A HISTORIC railway station in South Tynedale is set to be revived after £74,328 was secured for a new visitor attraction at Slaggyford.

The Government-led North East Rural Growth Network has awarded the funding to the South Tynedale Railway Preservation Society, which is leading the scheme.

It will see the restoration of the old station building at Slaggyford, which closed in 1976, as well as the creation of a new waiting room, ticket office, shop, cafe, and public toilets.

A replica signal box will be built controlling a traditional gated level-crossing, as well as a new car and coach park.

The scheme is part of the society’s grand plan to extend its steam train attraction, which runs along the old narrow gauge line from Alston to Lintley Halt.

The society has already secured £5.5m from the Heritage Lottery Fund, which will enable it to re-open the stretch of line from Lintley Halt to Slaggyford. And as it revealed two years ago, the society has ambitious plans to revive the narrow gauge line all the way to Haltwhistle, by 2022.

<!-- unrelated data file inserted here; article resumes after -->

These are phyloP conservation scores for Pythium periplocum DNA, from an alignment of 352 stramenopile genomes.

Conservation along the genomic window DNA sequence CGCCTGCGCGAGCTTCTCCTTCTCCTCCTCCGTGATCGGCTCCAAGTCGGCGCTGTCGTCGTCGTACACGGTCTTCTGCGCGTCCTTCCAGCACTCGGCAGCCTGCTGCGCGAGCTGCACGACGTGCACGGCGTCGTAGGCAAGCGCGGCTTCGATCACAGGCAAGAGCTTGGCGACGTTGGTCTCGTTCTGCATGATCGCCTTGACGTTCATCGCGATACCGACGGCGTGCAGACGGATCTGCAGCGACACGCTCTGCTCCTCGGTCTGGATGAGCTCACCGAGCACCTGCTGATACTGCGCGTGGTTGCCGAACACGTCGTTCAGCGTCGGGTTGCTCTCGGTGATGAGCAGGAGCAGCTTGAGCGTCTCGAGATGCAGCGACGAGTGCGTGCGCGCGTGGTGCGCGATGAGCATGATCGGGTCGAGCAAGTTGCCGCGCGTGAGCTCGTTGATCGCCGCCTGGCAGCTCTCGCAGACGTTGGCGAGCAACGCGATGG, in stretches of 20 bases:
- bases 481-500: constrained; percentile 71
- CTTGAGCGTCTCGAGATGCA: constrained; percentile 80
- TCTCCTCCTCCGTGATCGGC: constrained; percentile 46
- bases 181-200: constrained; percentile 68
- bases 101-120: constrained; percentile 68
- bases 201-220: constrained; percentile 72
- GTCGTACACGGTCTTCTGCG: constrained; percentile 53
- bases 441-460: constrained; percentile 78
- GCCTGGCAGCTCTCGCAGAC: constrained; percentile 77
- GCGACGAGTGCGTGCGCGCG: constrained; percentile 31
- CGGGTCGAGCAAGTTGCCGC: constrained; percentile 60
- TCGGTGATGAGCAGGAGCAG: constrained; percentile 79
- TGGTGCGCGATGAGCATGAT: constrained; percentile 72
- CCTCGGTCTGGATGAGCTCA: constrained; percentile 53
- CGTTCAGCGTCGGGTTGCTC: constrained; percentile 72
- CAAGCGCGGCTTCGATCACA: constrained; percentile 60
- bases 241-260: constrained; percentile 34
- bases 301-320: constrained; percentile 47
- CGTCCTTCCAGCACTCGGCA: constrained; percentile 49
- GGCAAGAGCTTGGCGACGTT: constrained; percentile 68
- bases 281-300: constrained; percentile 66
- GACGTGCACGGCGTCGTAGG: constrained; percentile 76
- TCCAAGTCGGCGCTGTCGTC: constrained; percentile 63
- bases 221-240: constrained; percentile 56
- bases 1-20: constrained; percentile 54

Mr Craven said: “The station at Slaggyford was closed by British Rail in 1976 and it has remained unstaffed since 1954.

“Strategically the scheme will secure the next step in a much bigger and grander scheme to re-open the line to Haltwhistle and connect it into the main line system within the next six years with significant associated benefits to the rural economy.”

The new attraction at Slaggyford is set to create three jobs, and will complement the society’s recently opened visitor centre at Alston station.

The South Tyne Trail, which runs alongside the railway, is also being improved as a fully accessible footpath and cycle route.

The latest funding has come from the North East Rural Growth Network, set up by the Government in 2011 to stimulate economic growth in rural businesses and communities.

Work is expected to begin in the next few months, and is scheduled for completion by April 2017.

Extending the line to Haltwhistle would cost around £17m. Mr Craven said funding streams are still being explored.

It would bring an estimated 100,000 visitors per year, creating 50 jobs, and would see viaducts at Lambley and Haltwhistle brought back into use.